Criteria for Choosing a School of Architecture to Study by John Henning

I am currently thinking about what criteria are most important when choosing an educational institution abroad.
The question is quite complicated — there are a lot of criteria.
For example, it seems that you can not consider those countries in which the state language is not English — most likely and in high schools teaching will not be in English.
Given that training in another country and in English is difficult in itself, to learn and what is a rare foreign language — still a bit of a stretch.
But the truth is that almost every country in Europe, and often in Asia, has departments in English at universities.
Last month, I found the website of a young architect, John Henning, who wrote an article about how he chose the School of Architecture.
I contacted him to clarify what criteria he used to choose his School of Architecture, and he responded:
My letter:
Good afternoon)
In his article
you mentioned that you spent more than 2 years studying the best architectural schools
Please tell me — do you have any table where you would compare these schools (if you of course kept such a table)
thank you
with respect
Hi Egor,
Sorry for the late reply! It’s been a busy week for me.
That’s correct, I spent 2 years trying to figure out the best architecture school to attend in my downtime, since I was working full-time and working on my associate degree at the time. I do not have a table that compares the best architecture schools (but you’ve given me a good idea!) However, I can tell you a little bit about how I made my decision. My selection criteria was very technical I think, and I didn’t have a ton of financial freedom when I selected the architecture program I attended.
Here are the questions I’d suggest you consider:
1. Do you plan to become a licensed architect? Assuming you are, then you’ll need to decide if you will become licensed in the US. If you’re planning to become licensed in the US, head over to and look at this «pathway to licensure» content
2. Licensure: To be eligible to become a licensed architect, you will need to earn an architecture degree that is accredited by the NAAB:
3. B.Arch vs. M.Arch: Accredited degrees are either a 5-year Bachelor of Architecture (B.Arch), or a Master of Architecture (M.Arch). The pathways to achieving these degrees vary, in that you can opt for a «4+2» program to achieve the M.Arch. A «4+2» program is one that offers a 4-year degree (not accredited) in architecture/design — often called something like a «Bachelor of Science in Architecture» or something related. Then after earning that degree, you would move on the pursue a Master’s in Architectuer (M.Arch)
4. Choosing the B.Arch Program: Basically, that’s where I started when I was choosing the best architecture school to suit my needs. I wanted to earn an accredited degree as quickly as possible, so I started looking at B.Arch (5-year) programs.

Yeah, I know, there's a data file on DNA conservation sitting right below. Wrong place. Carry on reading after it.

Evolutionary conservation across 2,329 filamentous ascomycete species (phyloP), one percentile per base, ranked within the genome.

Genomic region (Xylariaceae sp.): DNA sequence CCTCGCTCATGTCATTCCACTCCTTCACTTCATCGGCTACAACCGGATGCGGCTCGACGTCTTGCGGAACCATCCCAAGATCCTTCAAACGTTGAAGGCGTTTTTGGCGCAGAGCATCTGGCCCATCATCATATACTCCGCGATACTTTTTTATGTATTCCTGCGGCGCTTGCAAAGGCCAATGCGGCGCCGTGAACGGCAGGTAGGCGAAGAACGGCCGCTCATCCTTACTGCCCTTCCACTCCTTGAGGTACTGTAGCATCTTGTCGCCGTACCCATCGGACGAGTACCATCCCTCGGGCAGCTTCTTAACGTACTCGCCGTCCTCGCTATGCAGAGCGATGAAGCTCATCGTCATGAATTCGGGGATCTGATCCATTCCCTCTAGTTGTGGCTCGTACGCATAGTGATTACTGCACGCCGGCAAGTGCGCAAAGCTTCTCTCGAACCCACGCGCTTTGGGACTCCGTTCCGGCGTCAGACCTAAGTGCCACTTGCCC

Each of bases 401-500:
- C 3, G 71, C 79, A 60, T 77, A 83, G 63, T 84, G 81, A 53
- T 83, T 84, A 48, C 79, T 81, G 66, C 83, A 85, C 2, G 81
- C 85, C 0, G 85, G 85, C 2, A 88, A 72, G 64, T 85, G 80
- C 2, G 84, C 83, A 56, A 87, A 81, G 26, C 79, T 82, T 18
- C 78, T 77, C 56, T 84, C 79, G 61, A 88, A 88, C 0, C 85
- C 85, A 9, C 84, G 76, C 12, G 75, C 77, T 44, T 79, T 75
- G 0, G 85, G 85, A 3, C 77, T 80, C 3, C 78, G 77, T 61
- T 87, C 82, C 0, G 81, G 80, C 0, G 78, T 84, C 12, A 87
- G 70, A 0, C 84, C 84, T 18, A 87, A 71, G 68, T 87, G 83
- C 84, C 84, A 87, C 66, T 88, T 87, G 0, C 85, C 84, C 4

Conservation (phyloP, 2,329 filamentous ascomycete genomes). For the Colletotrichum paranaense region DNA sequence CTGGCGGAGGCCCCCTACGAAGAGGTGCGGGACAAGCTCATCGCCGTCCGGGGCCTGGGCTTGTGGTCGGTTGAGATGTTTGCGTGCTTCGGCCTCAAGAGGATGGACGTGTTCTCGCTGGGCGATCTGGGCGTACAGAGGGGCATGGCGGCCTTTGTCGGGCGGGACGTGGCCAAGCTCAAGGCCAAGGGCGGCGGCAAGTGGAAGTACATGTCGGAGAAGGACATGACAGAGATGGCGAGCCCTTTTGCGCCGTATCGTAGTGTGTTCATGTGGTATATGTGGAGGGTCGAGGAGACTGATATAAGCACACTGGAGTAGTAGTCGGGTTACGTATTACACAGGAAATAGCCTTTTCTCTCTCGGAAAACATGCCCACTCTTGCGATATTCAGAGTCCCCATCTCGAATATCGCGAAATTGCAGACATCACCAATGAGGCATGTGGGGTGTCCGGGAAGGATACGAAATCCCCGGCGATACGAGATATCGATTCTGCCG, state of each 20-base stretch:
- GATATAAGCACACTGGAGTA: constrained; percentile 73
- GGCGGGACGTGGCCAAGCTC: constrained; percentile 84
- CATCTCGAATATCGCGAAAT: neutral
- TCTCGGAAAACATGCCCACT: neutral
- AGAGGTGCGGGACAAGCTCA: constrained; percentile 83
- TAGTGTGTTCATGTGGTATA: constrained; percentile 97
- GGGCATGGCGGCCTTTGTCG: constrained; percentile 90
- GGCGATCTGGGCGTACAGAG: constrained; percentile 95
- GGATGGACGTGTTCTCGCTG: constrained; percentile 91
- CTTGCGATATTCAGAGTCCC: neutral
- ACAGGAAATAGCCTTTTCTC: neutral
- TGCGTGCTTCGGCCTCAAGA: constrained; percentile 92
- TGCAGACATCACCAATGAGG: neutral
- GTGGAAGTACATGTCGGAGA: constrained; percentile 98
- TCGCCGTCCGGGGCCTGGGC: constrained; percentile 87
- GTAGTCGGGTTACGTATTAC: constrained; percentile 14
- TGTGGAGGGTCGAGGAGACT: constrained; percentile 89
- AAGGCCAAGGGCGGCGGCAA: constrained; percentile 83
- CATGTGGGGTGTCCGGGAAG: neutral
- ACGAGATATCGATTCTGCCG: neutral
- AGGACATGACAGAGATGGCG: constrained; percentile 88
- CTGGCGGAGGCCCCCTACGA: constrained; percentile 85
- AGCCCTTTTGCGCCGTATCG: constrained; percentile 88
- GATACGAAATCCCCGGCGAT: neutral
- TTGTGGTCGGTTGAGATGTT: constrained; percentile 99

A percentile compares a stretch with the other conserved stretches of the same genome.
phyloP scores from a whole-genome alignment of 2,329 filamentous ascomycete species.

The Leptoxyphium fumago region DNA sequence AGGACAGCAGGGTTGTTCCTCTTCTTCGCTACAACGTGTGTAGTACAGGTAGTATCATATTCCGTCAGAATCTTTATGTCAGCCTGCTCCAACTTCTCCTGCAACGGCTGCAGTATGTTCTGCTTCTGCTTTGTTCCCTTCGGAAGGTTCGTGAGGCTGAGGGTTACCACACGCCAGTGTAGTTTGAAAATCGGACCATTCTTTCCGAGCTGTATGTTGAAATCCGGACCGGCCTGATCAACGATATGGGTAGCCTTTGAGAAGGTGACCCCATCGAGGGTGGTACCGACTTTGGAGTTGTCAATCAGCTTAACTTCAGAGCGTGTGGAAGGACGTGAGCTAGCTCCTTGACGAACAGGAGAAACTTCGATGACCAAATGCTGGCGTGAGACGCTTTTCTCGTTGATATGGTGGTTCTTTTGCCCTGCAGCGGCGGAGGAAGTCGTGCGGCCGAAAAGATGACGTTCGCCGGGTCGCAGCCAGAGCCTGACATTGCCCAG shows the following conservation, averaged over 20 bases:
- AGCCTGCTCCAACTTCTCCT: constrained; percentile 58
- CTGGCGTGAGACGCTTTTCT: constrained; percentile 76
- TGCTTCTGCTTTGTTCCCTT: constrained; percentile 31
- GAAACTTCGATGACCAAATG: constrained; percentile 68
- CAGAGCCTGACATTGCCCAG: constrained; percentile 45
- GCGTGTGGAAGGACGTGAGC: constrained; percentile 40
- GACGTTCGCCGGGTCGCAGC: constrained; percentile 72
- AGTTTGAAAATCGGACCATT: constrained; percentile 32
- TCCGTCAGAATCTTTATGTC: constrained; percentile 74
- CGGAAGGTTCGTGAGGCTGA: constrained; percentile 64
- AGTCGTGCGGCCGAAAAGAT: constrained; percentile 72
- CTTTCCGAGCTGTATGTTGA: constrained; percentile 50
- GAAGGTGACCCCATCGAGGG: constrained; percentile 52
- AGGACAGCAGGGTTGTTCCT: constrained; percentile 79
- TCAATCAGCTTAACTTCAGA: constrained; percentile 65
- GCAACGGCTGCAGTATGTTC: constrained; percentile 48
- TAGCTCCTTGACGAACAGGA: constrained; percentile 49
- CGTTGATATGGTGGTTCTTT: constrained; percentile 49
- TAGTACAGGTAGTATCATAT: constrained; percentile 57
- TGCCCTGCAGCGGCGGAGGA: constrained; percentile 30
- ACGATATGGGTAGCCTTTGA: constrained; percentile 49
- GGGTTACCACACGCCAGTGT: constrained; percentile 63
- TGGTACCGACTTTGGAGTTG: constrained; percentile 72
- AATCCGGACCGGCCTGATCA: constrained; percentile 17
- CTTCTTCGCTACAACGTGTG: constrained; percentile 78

5. Cost: The next criteria for me was trying to select a school that was cost-effective to save money on my education. Since I didn’t have any college savings, this was an important deciding factor for me. This ultimately ruled out any prospects of looking at «ivy league» schools, as they are extremely expensive programs comparatively.
6. City vs. Rural Setting: Another criteria was choosing a school in a large city. This was important to me as well, because I wanted to put myself in proximity to a place that has a lot of development and construction happening. I wanted to move to a large city in hopes to expose myself to as many opportunities as possible. There are plenty of fantastic schools that are not in large cities, however, I took a more holistic view of choosing where I wanted to go to university — and there are always plenty of opportunities to be found in large cities.
7. Scholarships: Continuing on the cost-saving part, I looked at schools that offered entry-level scholarships. The program that I joined offered a huge savings on out-of-state tuition (over $14,000), which was ultimately a big decision-maker for me.
8. Program Type (my opinions only!): There are so many different program «focuses» to choose from when selecting the best architecture school to attend, and I often break them into two parts: «practical» vs. «theoretical». To give you an example, Sci-Arc is a very «theoretical» program, in that many of the work that comes out of that school is forward-thinking, innovative, and in my opinion, somewhat detached from practicality. While that type of thinking is important in any creative field, I wanted to join a program that was more grounded in reality. I wanted to choose a school that was more hands-on (physically), and allowed me to actually build things physically rather just have my designs live in my computer indefinitely.
9. Design Intelligence Magazine: If you want a side-by-side comparison of some of the best architecture programs available in the US, go ahead and check out the «Design Intelligence» magazine. This publication highlights all of the top programs in the US, and provides data on these schools — such as cost, enrollment size, location, etc.

These are just a handful of things that I could think of off the top of my head, but I hope they help you! I really appreciate you reaching out. It helps me get a better understanding of what kind of content I can provide to help people.
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If you have any other questions, just let me know. Happy to help in any way that I can.
Cheers my friend, Jon Henning

This article in Russian→